Prana. Life energy, life force, or life current. We also like Yogananda’s description of prana as lifetrons. These finer-than-atomic energies have inherent intelligence, according to Yogananda, as opposed to atoms and electrons, which are considered to be blind forces. The Chinese call this life force chi.
Pranayama. Method of controlling prana or life force through the regulation of breathing. See article on Patanjali’s Eightfold Path.
Pratyahara. Withdrawing the senses in order to still the mind as in meditation. See article on Patanjali’s Eightfold Path.
Raja yoga. The path of physical and mental control (see article on Yoga Paths).
Santosha. Contentment (one of the niyamas).
Satya. Truthfulness and honesty (one of the yamas).
Samadhi. State of absolute bliss, superconsciousness. Yogananda called this the “state of God-union.” See article on Patanjali’s Eightfold Path.
Shauca. Purity, inner and outer cleanliness (one of the niyamas).
Shodhana. Yogic cleansing ritual.
Sivananda yoga. Relaxed and gentle yoga that encourages a healthy lifestyle: proper exercise, proper breathing, proper relaxation, proper diet, and positive thinking with meditation.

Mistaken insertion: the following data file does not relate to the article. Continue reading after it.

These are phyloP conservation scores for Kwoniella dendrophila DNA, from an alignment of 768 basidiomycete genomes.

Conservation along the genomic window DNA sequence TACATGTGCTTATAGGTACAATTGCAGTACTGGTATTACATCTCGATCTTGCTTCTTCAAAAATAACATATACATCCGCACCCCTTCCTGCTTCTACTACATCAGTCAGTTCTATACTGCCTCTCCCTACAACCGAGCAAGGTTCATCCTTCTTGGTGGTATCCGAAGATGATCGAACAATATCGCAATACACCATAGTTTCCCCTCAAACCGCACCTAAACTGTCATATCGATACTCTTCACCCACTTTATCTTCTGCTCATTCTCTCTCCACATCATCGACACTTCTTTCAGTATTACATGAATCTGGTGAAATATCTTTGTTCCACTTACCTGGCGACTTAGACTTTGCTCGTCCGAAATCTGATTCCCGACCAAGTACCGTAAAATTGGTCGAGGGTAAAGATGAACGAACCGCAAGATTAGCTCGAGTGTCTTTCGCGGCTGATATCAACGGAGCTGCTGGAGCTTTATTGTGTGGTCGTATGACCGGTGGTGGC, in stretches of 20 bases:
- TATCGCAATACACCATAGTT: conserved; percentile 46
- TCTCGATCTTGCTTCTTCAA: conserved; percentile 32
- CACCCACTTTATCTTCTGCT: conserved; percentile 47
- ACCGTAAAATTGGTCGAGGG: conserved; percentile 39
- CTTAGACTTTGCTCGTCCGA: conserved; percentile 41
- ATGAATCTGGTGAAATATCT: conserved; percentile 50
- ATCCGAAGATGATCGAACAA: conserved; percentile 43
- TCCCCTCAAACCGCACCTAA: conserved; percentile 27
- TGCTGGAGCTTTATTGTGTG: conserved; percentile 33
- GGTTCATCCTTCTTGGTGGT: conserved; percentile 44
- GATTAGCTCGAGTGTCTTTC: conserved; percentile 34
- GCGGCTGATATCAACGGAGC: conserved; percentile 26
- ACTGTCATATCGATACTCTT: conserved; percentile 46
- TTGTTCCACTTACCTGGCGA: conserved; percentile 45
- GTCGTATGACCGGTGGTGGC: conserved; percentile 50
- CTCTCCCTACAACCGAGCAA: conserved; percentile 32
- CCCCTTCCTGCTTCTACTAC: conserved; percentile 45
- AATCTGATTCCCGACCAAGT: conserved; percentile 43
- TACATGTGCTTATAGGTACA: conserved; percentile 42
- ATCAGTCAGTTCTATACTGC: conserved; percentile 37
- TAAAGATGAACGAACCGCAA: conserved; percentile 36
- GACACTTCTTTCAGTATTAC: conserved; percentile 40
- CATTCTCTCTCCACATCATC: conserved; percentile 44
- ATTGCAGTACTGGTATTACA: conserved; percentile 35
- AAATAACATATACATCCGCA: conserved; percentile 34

Svadhyaya. Self-study. The process of inquiring into your own nature, the nature of your beliefs, and the nature of the world’s spiritual journey (one of the niyamas).
Swami. Title of respect for a spiritual master.
Tantra yoga. This yoga uses visualization, chanting, asana, and strong breathing practices to tap highly charged kundalini energy in the body.
Tapas. Self-discipline or austerity (one of the niyamas).
Ujjayi. Breathing exercise that produces sound in the throat with the inhalation. Pronounced you-jie-ah.
Viniyoga. A gentle form of flow yoga in which poses and flows are chosen to suit the student’s abilities.
Vinyasa. Steady flow of connected yoga postures linked with breath work in a continuous movement. For example: sun salutation.
Yamas. In the Yoga Sutras, Patanjali defined five yamas or ways to relate to others — moral conduct. They are nonviolence; truth and honesty; nonstealing; moderation; and nonpossessiveness. See article on Patanjali’s Eightfold Path.
Yoga. Derived from the Sanskrit word for “yoke” or “join together.” Essentially, it means union. It is the science of uniting the individual soul with the cosmic spirit through physical disciplines (postures) and mental disciplines (meditation). Patanjali offers the best definition: “Yoga is the cessation of mind.”
Yogi. Someone who practices yoga. (A female yoga is called a yogini.)
I write mysteries about a yoga teacher, Maya Skye, and all the titles have a yoga pose in them. They are packed with fun. Check out my Maya Skye mysteries and read about this crime-fighting yoga teacher in: Down Dog Diary (book 1), Warrior’s Revenge (book 2), and Crow Calling (book 3).